The work described in this proposal represents a truly new strategy for improving the targeting of lipid-based delivery vehicles to specific sites in vivo. Previous studies on intravenous delivery have demonstrated the need to have prolonged circulation times in order for vehicles to accumulate in target tissues (e.g., tumors). The predominant strategy for achieving prolonged circulation times is via PEGylation, but studies have shown that this strategy can compromise delivery, suggesting that it would be advantageous to develop alternative strategies. Our previous work has demonstrated the ability of lipid nanoparticles containing high cholesterol contents to avoid aggregation in blood and accumulate in tumors. In addition, our most recent work has demonstrated that cholesterol can form nanodomains at very high concentrations, mimicking lipid "rafts" that endow biological membranes with multiple functionalities. The proposed studies exploit this lipid mixing behavior to create regions of the delivery vehicle that can be used as anchoring sites for targeting ligands. A significant advantage of this approach is that cholesterol nanodomains appear to remain free of protein, suggesting that ligands located within nanodomains will not be compromised by protein fouling upon intravenous administration. Our preliminary results are consistent with this hypothesis, and demonstrate that ligands located within the nanodomain dramatically improve transfection rates in cell culture and in vivo, in contrast to the identical ligand when it is excluded from the nanodomain. The experiments outlined in this proposal investigate the effects of lipid composition on nanodomain formation in order to fully exploit lipid mixing behavior to improve targeting. The proposed studies will also optimize ligand density, spacer length, uptake and delivery in cell culture, before testing this strategy in a xenograft mouse model. Furthermore, the experiments will assess the ability of two small molecule ligands (KYT-0353, anisamide) to deliver three different drug cargoes (plasmid, siRNA, and doxorubicin) both in vitro and in vivo. Accordingly, the proposed studies will thoroughly investigate the use of nanodomains to improve vehicle targeting, and assess the applicability of this approach to different drug types.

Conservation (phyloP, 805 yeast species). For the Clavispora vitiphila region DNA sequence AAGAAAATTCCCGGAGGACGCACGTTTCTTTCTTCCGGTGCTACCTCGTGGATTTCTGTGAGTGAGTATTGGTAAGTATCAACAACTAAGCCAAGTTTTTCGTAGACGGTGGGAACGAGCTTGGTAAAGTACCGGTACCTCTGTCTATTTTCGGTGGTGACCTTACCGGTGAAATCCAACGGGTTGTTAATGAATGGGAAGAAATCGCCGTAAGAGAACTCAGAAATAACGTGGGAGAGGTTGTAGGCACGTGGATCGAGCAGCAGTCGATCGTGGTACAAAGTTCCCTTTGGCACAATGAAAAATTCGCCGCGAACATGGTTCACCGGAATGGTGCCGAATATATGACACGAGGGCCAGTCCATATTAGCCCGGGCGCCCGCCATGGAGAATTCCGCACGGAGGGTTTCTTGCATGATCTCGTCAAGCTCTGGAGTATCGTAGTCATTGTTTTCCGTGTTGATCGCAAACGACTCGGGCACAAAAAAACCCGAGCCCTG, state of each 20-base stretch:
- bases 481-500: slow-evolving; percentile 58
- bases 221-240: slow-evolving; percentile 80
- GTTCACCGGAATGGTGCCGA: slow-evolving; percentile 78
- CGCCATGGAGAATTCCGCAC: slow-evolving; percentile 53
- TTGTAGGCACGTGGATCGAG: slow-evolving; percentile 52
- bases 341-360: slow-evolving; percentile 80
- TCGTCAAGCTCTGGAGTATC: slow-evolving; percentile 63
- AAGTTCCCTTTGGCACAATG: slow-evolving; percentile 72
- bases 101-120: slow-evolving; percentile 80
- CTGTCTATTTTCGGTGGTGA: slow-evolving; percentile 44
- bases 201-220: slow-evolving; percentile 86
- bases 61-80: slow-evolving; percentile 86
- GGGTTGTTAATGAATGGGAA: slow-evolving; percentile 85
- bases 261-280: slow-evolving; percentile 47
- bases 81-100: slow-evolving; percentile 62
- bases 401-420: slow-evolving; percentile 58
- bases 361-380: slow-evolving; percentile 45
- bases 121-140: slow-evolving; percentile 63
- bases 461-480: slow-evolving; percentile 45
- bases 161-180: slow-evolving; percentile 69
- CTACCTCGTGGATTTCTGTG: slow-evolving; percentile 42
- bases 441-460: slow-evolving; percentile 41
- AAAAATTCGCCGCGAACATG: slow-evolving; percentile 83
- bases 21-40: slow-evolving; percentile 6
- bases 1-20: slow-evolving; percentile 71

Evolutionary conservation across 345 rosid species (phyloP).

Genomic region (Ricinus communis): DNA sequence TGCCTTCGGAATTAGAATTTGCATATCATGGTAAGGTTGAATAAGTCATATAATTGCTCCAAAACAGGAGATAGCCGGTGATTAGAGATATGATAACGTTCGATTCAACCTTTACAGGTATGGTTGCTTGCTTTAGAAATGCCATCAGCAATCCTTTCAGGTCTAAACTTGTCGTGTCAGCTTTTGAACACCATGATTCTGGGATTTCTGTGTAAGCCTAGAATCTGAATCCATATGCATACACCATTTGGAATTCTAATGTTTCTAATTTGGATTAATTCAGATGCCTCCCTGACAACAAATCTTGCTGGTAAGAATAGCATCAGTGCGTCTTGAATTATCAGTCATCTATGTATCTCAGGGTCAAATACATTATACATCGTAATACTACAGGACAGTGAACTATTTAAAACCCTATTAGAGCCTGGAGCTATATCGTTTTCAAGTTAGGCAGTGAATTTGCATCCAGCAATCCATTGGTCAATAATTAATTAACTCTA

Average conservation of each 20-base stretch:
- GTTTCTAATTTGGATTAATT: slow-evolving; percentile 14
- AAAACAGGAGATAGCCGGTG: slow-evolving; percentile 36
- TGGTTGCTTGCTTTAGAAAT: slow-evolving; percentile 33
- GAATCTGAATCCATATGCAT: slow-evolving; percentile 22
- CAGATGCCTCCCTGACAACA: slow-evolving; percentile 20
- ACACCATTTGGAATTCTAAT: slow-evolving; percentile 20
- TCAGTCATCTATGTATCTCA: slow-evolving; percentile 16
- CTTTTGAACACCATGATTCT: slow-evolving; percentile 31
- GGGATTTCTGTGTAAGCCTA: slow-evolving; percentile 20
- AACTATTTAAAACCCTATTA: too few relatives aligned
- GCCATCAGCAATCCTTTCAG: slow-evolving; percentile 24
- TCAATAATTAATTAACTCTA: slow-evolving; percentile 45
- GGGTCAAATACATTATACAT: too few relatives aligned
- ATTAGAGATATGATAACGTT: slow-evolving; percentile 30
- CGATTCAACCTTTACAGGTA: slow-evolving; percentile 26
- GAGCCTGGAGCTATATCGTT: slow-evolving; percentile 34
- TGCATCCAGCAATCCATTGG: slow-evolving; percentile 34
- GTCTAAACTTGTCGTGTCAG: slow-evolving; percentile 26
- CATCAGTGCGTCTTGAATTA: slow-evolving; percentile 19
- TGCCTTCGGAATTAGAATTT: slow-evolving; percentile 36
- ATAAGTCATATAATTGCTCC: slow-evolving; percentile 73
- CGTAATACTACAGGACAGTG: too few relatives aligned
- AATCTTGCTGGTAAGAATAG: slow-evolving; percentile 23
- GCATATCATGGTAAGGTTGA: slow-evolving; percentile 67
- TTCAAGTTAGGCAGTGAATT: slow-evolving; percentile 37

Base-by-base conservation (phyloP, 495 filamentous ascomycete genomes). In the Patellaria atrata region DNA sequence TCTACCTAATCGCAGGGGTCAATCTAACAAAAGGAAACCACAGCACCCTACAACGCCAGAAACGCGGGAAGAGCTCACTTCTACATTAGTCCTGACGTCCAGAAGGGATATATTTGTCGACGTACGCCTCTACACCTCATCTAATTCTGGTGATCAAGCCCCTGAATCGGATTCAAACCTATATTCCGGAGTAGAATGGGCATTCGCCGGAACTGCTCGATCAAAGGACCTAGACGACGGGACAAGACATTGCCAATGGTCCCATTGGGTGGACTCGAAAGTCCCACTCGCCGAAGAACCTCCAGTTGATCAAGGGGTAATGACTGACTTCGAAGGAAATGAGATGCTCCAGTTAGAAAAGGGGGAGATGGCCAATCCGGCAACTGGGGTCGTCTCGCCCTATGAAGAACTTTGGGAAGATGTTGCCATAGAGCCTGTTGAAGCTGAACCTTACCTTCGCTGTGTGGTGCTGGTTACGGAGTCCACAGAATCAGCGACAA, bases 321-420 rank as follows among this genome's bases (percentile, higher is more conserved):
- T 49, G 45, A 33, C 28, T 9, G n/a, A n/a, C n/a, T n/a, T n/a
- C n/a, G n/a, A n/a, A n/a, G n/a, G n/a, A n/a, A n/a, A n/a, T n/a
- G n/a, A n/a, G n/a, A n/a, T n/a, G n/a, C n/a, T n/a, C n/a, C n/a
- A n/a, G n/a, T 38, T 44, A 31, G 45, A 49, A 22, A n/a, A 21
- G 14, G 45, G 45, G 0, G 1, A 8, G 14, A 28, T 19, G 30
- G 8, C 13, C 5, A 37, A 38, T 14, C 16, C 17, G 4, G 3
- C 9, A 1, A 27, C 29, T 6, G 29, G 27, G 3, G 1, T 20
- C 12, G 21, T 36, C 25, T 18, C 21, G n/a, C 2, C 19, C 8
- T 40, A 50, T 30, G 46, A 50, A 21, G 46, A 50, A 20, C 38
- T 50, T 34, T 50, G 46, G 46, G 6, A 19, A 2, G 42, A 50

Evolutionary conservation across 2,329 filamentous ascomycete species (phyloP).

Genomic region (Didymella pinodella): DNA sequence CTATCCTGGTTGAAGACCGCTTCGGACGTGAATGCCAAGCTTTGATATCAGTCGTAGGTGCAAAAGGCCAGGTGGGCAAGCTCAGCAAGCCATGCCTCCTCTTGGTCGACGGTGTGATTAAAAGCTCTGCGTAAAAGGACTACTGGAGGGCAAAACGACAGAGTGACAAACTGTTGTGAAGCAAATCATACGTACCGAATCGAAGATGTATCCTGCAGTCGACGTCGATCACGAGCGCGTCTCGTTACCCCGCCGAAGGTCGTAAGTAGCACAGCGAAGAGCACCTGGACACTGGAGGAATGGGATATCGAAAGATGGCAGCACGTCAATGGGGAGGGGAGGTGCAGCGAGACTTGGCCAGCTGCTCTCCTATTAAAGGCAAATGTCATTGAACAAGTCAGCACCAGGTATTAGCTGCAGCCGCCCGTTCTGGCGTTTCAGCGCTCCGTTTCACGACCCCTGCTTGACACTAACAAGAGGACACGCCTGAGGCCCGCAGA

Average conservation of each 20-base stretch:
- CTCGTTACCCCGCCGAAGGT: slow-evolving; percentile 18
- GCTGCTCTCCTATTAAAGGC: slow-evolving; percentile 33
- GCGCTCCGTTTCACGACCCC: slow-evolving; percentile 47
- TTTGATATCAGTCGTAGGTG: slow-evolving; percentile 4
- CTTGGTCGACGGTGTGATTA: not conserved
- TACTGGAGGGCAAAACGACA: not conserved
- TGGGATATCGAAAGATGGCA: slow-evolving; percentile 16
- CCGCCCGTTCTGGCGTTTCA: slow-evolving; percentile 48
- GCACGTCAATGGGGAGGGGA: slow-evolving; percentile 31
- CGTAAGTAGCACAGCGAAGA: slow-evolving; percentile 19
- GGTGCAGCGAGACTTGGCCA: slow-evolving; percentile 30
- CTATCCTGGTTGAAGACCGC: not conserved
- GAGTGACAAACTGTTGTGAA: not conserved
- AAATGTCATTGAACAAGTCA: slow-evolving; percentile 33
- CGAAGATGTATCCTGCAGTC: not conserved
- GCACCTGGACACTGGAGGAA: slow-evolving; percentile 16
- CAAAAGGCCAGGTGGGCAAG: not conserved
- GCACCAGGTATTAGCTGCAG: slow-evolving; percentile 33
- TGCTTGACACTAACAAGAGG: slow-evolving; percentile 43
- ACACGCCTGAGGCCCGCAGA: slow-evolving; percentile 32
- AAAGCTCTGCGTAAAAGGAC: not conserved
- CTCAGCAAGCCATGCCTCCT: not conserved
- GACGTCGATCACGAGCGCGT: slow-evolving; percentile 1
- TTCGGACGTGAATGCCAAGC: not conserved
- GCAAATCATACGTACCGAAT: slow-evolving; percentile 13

There is a need to target drugs directly to specific sites (e.g., tumors) by developing delivery systems that are able to bind to these tissues in vivo, i.e., a magic bullet. Previous attempts at utilizing molecules that bind specifically to certain cells have met with limited success, although some critical lessons have been learned. The proposed work takes advantage of the physical properties of lipids to create a delivery system with enhanced binding capacity. This entirely new strategy for targeting drugs to specific sites should be applicable to a wide variety of drugs (e.g., genes, RNA, anti-cancer agents).
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